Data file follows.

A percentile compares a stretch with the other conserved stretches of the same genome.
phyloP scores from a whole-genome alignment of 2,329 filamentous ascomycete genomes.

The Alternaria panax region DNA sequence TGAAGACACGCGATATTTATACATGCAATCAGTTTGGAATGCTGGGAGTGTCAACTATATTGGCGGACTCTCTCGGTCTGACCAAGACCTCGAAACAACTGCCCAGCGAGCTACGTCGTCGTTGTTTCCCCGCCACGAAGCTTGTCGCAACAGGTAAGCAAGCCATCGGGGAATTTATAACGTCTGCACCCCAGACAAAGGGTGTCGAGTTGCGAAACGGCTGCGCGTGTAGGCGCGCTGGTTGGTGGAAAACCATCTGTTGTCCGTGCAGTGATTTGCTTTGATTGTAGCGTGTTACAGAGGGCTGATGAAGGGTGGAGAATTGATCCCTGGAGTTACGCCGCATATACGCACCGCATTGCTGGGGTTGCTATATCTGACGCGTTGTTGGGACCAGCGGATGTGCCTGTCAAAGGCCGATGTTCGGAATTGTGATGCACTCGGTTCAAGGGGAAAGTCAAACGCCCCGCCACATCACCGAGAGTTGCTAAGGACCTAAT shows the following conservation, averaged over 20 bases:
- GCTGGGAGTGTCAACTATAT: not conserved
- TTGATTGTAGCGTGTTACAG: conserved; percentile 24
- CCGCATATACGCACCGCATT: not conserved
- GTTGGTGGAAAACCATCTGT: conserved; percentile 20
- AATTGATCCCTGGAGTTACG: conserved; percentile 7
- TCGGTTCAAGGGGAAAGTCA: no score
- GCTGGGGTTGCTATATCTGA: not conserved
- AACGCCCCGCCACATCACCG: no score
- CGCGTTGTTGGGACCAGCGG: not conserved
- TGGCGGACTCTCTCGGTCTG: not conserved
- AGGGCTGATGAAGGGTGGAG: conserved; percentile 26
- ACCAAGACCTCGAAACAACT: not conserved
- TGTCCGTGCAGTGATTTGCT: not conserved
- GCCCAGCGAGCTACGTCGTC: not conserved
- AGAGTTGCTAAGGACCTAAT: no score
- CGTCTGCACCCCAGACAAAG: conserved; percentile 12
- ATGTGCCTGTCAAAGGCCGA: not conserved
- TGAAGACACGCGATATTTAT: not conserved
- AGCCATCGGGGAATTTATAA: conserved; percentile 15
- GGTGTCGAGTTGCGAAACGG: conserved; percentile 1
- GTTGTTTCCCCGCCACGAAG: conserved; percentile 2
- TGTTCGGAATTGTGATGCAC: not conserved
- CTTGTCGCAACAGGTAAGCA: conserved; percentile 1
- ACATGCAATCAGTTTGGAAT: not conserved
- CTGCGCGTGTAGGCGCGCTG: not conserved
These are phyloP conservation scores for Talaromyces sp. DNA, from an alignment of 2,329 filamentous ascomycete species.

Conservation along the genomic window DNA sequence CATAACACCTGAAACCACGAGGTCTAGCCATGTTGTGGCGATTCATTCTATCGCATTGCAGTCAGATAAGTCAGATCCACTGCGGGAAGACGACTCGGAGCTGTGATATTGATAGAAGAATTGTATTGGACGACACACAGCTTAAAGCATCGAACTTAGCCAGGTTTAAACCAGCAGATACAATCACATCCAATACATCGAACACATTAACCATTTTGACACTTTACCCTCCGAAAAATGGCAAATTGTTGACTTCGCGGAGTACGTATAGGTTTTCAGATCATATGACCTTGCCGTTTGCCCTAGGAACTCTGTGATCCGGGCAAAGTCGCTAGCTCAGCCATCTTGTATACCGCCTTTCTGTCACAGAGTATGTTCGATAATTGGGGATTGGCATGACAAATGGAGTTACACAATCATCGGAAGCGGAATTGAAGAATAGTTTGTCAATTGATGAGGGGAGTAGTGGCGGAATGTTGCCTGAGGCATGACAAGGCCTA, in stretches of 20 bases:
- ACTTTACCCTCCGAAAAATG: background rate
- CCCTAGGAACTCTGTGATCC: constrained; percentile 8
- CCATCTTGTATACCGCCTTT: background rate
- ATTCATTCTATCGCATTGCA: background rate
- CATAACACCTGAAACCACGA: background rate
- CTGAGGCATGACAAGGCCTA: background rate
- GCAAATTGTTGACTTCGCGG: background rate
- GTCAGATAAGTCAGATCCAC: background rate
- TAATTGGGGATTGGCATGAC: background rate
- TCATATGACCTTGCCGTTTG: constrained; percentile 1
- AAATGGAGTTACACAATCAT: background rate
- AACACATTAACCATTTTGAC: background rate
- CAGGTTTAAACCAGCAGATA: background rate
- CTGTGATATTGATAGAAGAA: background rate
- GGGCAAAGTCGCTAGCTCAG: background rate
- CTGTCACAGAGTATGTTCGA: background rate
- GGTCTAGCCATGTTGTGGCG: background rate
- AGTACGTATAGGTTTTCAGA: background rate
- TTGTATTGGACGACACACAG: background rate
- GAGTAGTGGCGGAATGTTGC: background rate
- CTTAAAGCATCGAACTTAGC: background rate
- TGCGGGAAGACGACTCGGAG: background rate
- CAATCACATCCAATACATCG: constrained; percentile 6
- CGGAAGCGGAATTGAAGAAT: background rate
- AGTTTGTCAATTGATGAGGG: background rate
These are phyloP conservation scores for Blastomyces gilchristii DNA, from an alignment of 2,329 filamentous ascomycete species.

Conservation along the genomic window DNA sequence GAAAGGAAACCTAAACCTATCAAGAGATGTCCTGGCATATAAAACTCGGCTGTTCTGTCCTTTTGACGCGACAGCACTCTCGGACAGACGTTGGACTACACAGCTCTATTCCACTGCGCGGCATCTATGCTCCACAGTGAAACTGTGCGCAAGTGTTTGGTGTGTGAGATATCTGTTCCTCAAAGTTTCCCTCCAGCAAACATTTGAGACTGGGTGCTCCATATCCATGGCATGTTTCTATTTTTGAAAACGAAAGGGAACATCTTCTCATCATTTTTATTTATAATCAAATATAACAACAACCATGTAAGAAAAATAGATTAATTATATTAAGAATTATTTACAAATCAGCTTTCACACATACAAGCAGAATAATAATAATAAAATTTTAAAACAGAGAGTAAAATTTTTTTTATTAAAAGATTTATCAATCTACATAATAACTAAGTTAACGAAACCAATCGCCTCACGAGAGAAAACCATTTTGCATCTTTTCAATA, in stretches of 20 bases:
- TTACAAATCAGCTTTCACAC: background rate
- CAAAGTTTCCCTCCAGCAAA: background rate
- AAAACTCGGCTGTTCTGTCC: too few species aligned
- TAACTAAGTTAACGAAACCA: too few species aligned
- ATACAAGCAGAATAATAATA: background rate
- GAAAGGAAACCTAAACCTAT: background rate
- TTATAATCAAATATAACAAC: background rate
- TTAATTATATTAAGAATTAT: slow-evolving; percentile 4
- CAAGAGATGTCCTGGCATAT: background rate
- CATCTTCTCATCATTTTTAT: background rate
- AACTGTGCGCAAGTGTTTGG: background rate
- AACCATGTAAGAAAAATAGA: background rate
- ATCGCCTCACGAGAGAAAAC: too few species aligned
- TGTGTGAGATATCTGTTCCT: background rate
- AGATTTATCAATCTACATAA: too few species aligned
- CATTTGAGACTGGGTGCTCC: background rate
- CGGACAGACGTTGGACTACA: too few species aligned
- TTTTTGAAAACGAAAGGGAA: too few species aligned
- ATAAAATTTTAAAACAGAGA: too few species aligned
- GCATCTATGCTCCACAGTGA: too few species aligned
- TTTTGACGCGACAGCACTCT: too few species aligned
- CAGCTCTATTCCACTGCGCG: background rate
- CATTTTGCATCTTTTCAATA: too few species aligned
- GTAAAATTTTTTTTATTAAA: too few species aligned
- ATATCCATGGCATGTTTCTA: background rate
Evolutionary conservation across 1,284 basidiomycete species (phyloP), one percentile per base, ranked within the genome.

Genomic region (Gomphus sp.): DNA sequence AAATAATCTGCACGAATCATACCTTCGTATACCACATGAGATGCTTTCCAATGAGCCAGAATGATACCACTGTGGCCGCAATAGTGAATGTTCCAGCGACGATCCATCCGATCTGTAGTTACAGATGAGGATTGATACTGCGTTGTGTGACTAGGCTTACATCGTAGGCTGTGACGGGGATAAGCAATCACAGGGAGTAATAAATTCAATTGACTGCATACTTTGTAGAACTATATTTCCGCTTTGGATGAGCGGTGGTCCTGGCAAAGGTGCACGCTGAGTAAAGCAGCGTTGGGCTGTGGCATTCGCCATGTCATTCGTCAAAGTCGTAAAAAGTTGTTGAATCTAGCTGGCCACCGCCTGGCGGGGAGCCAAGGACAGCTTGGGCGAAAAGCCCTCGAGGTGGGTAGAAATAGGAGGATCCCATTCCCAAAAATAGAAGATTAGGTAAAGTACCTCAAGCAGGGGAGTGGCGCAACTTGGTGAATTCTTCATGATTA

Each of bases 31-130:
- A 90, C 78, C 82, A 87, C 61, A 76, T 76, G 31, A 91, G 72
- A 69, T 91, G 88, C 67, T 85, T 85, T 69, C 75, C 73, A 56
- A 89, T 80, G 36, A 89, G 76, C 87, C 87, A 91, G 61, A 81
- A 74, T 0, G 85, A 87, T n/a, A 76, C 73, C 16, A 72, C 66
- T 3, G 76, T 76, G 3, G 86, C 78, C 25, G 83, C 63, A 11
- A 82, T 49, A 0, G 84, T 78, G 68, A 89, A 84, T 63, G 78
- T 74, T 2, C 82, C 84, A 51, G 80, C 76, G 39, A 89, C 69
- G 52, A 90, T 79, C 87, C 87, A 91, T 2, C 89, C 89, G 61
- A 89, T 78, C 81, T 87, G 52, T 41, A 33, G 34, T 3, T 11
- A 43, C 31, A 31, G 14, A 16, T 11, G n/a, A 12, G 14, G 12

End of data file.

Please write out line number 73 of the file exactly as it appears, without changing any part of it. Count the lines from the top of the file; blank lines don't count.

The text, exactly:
- CATTTGAGACTGGGTGCTCC: background rate